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Humanities

Fall 2002

A common reader: Overcoming inertia

I’d like you to meet someone. He’s a vulnerable fellow, rather too open to the joys and despairs of deep remembering. His life, therefore, is disordered but rich, evocative but dangerously reflective. He gets along, he thinks too well, he cuts corners, he sighs great sighs. Wisteria blooms and withers while he gouges his summer with indolent harrow thrusts. He regrets memory’s hold on him, yet memory, a vast overgrown archive, secrets vital news. He has a hunger there to lose himself, and a trough of youth to do it in. The luxuriant foliage thins with the approach of life’s winter, clarity trumps extremes and, … » More …

Spring 2002

A salon of their own

Good conversation should bring about a transcendental melding of minds and dissolve class and ideological differences.

The funniest things Washington State University historian Steve Kale ran across in researching his latest book were the accounts of how much early 19th-century French women hated going to England. For England was much like the provinces. In other words, it was not Paris.

On social occasions, English men and women would eat dinner together, but not talk much. Afterwards, the men would retire to the salon, where they would smoke cigars and talk politics. English women would drink tea and chat. “The French women,” says Kale, “found it … » More …

Spring 2002

The liberal art of judgment

Effective judgment asks us to go beyond ourselves, beyond our assumptions, and beyond the comfort of our traditions.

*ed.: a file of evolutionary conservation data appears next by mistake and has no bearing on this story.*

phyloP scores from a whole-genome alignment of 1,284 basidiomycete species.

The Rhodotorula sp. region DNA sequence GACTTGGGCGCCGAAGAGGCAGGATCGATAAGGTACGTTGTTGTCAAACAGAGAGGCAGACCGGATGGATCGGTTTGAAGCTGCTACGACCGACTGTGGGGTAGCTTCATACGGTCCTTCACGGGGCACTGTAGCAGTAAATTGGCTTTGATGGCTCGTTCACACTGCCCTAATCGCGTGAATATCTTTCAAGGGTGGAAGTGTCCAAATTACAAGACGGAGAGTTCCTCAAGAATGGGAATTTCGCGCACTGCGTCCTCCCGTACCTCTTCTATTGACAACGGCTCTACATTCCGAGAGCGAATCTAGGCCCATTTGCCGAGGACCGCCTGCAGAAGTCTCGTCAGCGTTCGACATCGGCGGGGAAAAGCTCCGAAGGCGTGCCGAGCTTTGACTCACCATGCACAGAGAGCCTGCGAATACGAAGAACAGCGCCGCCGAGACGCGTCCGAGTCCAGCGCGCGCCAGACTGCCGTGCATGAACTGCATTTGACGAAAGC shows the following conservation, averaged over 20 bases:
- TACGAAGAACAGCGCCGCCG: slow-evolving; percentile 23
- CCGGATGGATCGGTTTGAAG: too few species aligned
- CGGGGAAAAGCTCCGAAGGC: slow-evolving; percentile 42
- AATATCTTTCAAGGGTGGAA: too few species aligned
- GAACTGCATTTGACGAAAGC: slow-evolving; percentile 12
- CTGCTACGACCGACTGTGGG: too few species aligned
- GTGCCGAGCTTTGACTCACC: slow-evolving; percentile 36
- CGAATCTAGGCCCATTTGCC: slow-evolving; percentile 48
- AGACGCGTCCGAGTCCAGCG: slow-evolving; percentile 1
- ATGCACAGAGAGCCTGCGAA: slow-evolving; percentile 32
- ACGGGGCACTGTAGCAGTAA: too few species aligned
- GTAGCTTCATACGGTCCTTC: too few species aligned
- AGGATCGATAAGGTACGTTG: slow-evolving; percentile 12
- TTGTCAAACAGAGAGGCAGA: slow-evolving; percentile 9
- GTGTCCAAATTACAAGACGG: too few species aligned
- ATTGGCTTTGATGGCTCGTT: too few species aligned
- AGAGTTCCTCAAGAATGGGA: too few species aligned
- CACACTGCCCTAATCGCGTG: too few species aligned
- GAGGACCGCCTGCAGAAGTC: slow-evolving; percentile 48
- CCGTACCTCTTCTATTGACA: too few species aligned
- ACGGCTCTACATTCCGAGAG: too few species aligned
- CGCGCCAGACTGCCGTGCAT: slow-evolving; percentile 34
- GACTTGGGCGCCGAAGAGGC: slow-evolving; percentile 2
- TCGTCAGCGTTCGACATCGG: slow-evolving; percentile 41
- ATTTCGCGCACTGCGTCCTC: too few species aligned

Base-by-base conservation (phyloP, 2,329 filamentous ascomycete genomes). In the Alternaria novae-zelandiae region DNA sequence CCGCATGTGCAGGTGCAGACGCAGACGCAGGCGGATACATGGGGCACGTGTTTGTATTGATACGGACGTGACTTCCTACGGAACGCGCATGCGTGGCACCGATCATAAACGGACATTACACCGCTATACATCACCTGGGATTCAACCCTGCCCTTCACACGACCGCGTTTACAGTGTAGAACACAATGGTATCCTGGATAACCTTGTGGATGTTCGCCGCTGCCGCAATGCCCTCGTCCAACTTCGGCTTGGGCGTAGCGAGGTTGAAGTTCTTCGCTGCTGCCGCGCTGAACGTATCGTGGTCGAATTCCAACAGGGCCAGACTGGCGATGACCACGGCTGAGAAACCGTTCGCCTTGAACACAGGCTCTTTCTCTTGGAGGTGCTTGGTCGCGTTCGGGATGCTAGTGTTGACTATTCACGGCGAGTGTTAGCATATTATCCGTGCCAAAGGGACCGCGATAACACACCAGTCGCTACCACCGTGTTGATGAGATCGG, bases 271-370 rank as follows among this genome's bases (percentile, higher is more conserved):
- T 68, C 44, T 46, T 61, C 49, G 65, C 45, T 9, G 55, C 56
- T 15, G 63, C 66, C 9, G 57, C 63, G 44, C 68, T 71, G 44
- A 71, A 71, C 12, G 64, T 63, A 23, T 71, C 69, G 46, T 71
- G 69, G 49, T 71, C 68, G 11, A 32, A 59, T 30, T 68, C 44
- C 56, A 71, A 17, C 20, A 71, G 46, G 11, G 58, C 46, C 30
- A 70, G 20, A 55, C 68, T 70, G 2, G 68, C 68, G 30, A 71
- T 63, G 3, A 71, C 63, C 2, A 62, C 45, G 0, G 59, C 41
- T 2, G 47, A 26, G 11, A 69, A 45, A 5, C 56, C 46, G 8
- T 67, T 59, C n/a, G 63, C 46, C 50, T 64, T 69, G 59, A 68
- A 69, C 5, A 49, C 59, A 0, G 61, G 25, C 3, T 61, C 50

With little effort, we can now garner information about any part of the globe, society, legal system, health care remedy, religious belief, scientific discovery, business product, or service almost instantly. But having all this information does not guarantee that we’ll use it effectively or wisely. That requires judgment. And the responsibility for instilling judgment lies largely with the university.

Two basic ingredients assure that our universities develop and preserve judgment: faculty committed to and supported in their efforts to seek truth and discover new knowledge, and a … » More …

Spring 2002

Feminae Romanae!

“. . . but Roman women rule the Romans”

Femina gladiatrix?  Femina medica?

Historians typically ascribe household or family roles to women of ancient Rome or ignore them altogether. Accounts of male emperors, male military leaders, male scholars, and male religious leaders traditionally shape the history of the Roman Empire.

However, by carefully scouring standard classical texts like Livy, Tacitus, and Cicero and sifting through archaeological records of inscriptions on tombstones, statues, and buildings, Washington State University history professor Kathryn Meyer and science fiction writer and former WSU librarian Mary Jane Engh have found examples of female counterparts to all those … » More …

Spring 2002

The Peking Cowboy

A short story by Alex Kuo; illustrations by David Wheeler. He wanted to tell the story in the third person, but it came out in the first; he wanted to tell it in the past, but it came out happening in the now; even if he wanted to, he could not change a word of it, its sequence and language clarifying its own shape and direction in his voice. » More ...